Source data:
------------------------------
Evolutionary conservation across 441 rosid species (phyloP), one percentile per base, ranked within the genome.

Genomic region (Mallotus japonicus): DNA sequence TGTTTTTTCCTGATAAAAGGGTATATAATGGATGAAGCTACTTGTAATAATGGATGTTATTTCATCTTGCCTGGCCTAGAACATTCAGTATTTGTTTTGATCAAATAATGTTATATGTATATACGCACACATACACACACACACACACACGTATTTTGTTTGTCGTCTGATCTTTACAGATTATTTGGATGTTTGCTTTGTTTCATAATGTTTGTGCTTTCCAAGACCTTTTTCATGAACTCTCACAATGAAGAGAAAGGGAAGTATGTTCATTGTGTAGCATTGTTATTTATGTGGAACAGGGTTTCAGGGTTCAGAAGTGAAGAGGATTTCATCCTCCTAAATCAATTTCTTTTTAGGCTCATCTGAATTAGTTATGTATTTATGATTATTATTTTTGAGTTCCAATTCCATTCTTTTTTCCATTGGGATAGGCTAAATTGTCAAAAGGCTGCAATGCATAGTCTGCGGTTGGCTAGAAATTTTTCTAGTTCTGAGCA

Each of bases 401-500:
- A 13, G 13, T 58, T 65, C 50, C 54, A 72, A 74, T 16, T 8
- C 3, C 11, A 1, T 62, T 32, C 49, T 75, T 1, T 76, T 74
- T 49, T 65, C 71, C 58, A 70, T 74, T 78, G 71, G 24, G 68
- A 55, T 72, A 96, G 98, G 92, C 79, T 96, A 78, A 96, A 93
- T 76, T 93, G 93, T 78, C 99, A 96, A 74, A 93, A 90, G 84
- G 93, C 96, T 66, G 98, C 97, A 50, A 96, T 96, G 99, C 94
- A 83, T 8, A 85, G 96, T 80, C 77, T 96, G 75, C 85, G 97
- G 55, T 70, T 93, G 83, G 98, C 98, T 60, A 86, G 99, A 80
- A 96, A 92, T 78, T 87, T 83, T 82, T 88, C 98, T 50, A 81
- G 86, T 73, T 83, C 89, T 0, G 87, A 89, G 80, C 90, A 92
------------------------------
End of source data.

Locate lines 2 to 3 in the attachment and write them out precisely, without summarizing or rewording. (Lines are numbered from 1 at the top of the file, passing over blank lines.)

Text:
Genomic region (Mallotus japonicus): DNA sequence TGTTTTTTCCTGATAAAAGGGTATATAATGGATGAAGCTACTTGTAATAATGGATGTTATTTCATCTTGCCTGGCCTAGAACATTCAGTATTTGTTTTGATCAAATAATGTTATATGTATATACGCACACATACACACACACACACACACGTATTTTGTTTGTCGTCTGATCTTTACAGATTATTTGGATGTTTGCTTTGTTTCATAATGTTTGTGCTTTCCAAGACCTTTTTCATGAACTCTCACAATGAAGAGAAAGGGAAGTATGTTCATTGTGTAGCATTGTTATTTATGTGGAACAGGGTTTCAGGGTTCAGAAGTGAAGAGGATTTCATCCTCCTAAATCAATTTCTTTTTAGGCTCATCTGAATTAGTTATGTATTTATGATTATTATTTTTGAGTTCCAATTCCATTCTTTTTTCCATTGGGATAGGCTAAATTGTCAAAAGGCTGCAATGCATAGTCTGCGGTTGGCTAGAAATTTTTCTAGTTCTGAGCA

Each of bases 401-500: